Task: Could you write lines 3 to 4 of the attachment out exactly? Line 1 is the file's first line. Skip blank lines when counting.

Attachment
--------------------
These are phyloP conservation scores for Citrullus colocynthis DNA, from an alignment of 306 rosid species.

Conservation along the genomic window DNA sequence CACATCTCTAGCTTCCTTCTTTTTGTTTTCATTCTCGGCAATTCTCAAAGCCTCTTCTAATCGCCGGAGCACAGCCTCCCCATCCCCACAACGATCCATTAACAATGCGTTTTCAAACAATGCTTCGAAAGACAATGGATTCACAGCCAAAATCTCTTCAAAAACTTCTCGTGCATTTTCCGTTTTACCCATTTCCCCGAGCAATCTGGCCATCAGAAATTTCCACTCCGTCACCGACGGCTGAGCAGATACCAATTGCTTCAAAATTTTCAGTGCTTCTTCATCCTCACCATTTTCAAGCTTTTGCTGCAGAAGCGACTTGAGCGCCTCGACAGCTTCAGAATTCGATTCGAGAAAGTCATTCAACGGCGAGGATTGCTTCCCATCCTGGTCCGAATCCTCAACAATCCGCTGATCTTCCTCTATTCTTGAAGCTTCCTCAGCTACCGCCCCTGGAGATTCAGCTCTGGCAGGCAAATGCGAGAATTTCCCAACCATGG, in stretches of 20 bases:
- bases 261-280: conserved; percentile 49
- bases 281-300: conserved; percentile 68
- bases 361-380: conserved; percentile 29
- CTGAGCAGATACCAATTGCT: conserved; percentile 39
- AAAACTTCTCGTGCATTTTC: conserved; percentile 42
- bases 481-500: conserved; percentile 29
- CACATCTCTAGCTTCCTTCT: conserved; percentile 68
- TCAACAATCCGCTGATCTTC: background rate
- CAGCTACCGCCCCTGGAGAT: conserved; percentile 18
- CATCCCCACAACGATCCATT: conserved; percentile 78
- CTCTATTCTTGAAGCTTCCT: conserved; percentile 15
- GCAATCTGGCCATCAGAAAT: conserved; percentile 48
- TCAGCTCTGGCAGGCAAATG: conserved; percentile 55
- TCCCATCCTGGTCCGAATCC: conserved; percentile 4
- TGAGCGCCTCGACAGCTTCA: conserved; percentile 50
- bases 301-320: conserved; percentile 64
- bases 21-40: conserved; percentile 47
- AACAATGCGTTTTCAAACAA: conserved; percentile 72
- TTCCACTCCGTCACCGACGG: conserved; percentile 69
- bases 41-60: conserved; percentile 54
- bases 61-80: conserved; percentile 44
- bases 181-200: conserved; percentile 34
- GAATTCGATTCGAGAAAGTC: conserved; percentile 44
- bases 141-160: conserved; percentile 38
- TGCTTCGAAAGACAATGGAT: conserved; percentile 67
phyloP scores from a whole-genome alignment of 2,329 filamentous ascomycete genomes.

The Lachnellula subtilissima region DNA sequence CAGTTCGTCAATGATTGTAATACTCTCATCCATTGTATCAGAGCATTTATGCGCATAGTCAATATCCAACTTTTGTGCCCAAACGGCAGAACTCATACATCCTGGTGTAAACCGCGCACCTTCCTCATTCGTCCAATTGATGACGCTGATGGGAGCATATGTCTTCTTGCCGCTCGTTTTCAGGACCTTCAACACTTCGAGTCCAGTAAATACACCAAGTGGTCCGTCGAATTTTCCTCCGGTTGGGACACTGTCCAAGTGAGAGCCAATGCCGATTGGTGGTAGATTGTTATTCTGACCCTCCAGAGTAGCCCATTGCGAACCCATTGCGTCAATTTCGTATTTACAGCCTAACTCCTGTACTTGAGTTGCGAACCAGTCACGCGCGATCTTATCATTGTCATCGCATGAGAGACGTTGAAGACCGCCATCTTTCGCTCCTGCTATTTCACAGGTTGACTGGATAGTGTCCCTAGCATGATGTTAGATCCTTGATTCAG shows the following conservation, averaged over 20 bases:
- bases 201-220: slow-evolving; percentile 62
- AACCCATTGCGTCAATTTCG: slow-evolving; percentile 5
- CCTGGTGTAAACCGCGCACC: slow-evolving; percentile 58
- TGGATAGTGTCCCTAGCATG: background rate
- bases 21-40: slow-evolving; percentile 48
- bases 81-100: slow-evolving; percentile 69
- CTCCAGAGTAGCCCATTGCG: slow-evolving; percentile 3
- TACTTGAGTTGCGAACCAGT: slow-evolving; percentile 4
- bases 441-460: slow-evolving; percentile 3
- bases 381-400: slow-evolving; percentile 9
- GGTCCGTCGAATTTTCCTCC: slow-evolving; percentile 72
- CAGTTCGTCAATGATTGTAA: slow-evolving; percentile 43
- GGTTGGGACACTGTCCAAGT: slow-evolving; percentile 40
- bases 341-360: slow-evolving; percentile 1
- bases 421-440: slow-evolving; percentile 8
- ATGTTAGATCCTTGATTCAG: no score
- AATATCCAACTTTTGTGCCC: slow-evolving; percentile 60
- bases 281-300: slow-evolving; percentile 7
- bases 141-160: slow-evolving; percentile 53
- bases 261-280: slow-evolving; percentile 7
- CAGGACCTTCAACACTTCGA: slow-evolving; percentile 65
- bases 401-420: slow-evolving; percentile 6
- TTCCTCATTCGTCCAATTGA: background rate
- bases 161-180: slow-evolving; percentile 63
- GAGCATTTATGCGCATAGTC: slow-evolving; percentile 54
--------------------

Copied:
- bases 261-280: conserved; percentile 49
- bases 281-300: conserved; percentile 68